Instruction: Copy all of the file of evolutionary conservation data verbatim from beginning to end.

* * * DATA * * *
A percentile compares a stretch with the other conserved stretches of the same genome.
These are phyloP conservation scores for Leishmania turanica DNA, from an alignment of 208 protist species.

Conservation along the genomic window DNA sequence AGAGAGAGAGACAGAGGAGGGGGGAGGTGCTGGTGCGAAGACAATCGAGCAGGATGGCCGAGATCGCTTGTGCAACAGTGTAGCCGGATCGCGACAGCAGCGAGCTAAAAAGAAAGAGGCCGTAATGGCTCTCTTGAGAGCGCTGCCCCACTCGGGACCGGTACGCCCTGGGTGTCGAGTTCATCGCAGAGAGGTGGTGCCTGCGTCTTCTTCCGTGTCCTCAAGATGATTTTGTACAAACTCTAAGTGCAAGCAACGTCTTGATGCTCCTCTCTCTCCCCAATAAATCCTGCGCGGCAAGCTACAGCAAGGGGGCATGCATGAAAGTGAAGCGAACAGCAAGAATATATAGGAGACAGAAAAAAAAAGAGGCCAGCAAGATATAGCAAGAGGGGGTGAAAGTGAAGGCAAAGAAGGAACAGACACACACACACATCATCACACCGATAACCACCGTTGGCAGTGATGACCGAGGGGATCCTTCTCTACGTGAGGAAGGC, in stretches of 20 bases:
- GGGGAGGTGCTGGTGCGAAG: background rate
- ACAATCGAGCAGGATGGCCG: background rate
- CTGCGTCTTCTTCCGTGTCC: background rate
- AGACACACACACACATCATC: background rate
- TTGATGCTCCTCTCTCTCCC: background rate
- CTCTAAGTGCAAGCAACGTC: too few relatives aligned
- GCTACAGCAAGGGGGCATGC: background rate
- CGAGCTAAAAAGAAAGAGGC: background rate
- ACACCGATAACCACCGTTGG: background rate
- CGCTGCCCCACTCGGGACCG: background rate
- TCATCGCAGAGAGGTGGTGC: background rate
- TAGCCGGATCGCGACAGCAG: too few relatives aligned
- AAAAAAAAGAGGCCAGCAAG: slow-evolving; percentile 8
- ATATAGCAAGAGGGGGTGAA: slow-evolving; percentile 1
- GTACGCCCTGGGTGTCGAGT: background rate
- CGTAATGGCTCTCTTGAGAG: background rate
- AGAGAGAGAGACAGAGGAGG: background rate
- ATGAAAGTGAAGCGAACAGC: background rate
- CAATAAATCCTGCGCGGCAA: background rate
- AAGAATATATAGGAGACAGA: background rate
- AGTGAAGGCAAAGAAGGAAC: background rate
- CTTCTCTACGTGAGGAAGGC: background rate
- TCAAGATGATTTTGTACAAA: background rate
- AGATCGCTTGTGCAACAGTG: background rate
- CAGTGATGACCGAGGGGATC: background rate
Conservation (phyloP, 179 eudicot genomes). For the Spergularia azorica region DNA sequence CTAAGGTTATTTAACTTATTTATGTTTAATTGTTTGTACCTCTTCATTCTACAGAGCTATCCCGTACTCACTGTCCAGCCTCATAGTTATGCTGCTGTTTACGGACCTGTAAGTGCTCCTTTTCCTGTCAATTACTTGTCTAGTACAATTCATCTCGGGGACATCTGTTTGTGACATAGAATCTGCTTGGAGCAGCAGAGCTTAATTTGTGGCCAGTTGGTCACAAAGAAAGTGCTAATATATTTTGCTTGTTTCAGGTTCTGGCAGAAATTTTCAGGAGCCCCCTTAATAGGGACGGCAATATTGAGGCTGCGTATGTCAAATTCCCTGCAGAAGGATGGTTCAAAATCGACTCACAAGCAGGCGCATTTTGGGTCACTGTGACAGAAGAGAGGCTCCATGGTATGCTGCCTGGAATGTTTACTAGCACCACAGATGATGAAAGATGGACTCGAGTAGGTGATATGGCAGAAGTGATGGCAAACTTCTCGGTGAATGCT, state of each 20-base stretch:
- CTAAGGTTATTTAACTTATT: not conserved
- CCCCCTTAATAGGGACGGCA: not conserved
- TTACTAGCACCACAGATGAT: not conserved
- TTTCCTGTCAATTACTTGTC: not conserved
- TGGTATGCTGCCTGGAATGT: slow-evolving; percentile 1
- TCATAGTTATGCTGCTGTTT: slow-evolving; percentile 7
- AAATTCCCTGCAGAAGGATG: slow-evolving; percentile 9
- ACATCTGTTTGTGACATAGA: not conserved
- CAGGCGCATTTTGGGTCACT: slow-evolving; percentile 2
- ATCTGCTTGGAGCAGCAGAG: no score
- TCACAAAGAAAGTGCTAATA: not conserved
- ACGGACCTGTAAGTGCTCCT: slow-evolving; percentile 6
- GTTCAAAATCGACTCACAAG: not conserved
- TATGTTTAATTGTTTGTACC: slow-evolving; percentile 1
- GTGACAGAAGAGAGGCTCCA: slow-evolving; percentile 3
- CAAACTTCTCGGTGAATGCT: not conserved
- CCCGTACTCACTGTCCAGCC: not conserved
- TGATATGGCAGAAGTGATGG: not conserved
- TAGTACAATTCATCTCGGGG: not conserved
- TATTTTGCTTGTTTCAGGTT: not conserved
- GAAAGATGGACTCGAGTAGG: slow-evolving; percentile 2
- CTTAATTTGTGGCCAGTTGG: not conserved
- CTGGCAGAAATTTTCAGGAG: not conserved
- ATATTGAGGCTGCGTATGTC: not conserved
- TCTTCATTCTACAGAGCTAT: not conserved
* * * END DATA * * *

A percentile compares a stretch with the other conserved stretches of the same genome.
These are phyloP conservation scores for Leishmania turanica DNA, from an alignment of 208 protist species.

Conservation along the genomic window DNA sequence AGAGAGAGAGACAGAGGAGGGGGGAGGTGCTGGTGCGAAGACAATCGAGCAGGATGGCCGAGATCGCTTGTGCAACAGTGTAGCCGGATCGCGACAGCAGCGAGCTAAAAAGAAAGAGGCCGTAATGGCTCTCTTGAGAGCGCTGCCCCACTCGGGACCGGTACGCCCTGGGTGTCGAGTTCATCGCAGAGAGGTGGTGCCTGCGTCTTCTTCCGTGTCCTCAAGATGATTTTGTACAAACTCTAAGTGCAAGCAACGTCTTGATGCTCCTCTCTCTCCCCAATAAATCCTGCGCGGCAAGCTACAGCAAGGGGGCATGCATGAAAGTGAAGCGAACAGCAAGAATATATAGGAGACAGAAAAAAAAAGAGGCCAGCAAGATATAGCAAGAGGGGGTGAAAGTGAAGGCAAAGAAGGAACAGACACACACACACATCATCACACCGATAACCACCGTTGGCAGTGATGACCGAGGGGATCCTTCTCTACGTGAGGAAGGC, in stretches of 20 bases:
- GGGGAGGTGCTGGTGCGAAG: background rate
- ACAATCGAGCAGGATGGCCG: background rate
- CTGCGTCTTCTTCCGTGTCC: background rate
- AGACACACACACACATCATC: background rate
- TTGATGCTCCTCTCTCTCCC: background rate
- CTCTAAGTGCAAGCAACGTC: too few relatives aligned
- GCTACAGCAAGGGGGCATGC: background rate
- CGAGCTAAAAAGAAAGAGGC: background rate
- ACACCGATAACCACCGTTGG: background rate
- CGCTGCCCCACTCGGGACCG: background rate
- TCATCGCAGAGAGGTGGTGC: background rate
- TAGCCGGATCGCGACAGCAG: too few relatives aligned
- AAAAAAAAGAGGCCAGCAAG: slow-evolving; percentile 8
- ATATAGCAAGAGGGGGTGAA: slow-evolving; percentile 1
- GTACGCCCTGGGTGTCGAGT: background rate
- CGTAATGGCTCTCTTGAGAG: background rate
- AGAGAGAGAGACAGAGGAGG: background rate
- ATGAAAGTGAAGCGAACAGC: background rate
- CAATAAATCCTGCGCGGCAA: background rate
- AAGAATATATAGGAGACAGA: background rate
- AGTGAAGGCAAAGAAGGAAC: background rate
- CTTCTCTACGTGAGGAAGGC: background rate
- TCAAGATGATTTTGTACAAA: background rate
- AGATCGCTTGTGCAACAGTG: background rate
- CAGTGATGACCGAGGGGATC: background rate
Conservation (phyloP, 179 eudicot genomes). For the Spergularia azorica region DNA sequence CTAAGGTTATTTAACTTATTTATGTTTAATTGTTTGTACCTCTTCATTCTACAGAGCTATCCCGTACTCACTGTCCAGCCTCATAGTTATGCTGCTGTTTACGGACCTGTAAGTGCTCCTTTTCCTGTCAATTACTTGTCTAGTACAATTCATCTCGGGGACATCTGTTTGTGACATAGAATCTGCTTGGAGCAGCAGAGCTTAATTTGTGGCCAGTTGGTCACAAAGAAAGTGCTAATATATTTTGCTTGTTTCAGGTTCTGGCAGAAATTTTCAGGAGCCCCCTTAATAGGGACGGCAATATTGAGGCTGCGTATGTCAAATTCCCTGCAGAAGGATGGTTCAAAATCGACTCACAAGCAGGCGCATTTTGGGTCACTGTGACAGAAGAGAGGCTCCATGGTATGCTGCCTGGAATGTTTACTAGCACCACAGATGATGAAAGATGGACTCGAGTAGGTGATATGGCAGAAGTGATGGCAAACTTCTCGGTGAATGCT, state of each 20-base stretch:
- CTAAGGTTATTTAACTTATT: not conserved
- CCCCCTTAATAGGGACGGCA: not conserved
- TTACTAGCACCACAGATGAT: not conserved
- TTTCCTGTCAATTACTTGTC: not conserved
- TGGTATGCTGCCTGGAATGT: slow-evolving; percentile 1
- TCATAGTTATGCTGCTGTTT: slow-evolving; percentile 7
- AAATTCCCTGCAGAAGGATG: slow-evolving; percentile 9
- ACATCTGTTTGTGACATAGA: not conserved
- CAGGCGCATTTTGGGTCACT: slow-evolving; percentile 2
- ATCTGCTTGGAGCAGCAGAG: no score
- TCACAAAGAAAGTGCTAATA: not conserved
- ACGGACCTGTAAGTGCTCCT: slow-evolving; percentile 6
- GTTCAAAATCGACTCACAAG: not conserved
- TATGTTTAATTGTTTGTACC: slow-evolving; percentile 1
- GTGACAGAAGAGAGGCTCCA: slow-evolving; percentile 3
- CAAACTTCTCGGTGAATGCT: not conserved
- CCCGTACTCACTGTCCAGCC: not conserved
- TGATATGGCAGAAGTGATGG: not conserved
- TAGTACAATTCATCTCGGGG: not conserved
- TATTTTGCTTGTTTCAGGTT: not conserved
- GAAAGATGGACTCGAGTAGG: slow-evolving; percentile 2
- CTTAATTTGTGGCCAGTTGG: not conserved
- CTGGCAGAAATTTTCAGGAG: not conserved
- ATATTGAGGCTGCGTATGTC: not conserved
- TCTTCATTCTACAGAGCTAT: not conserved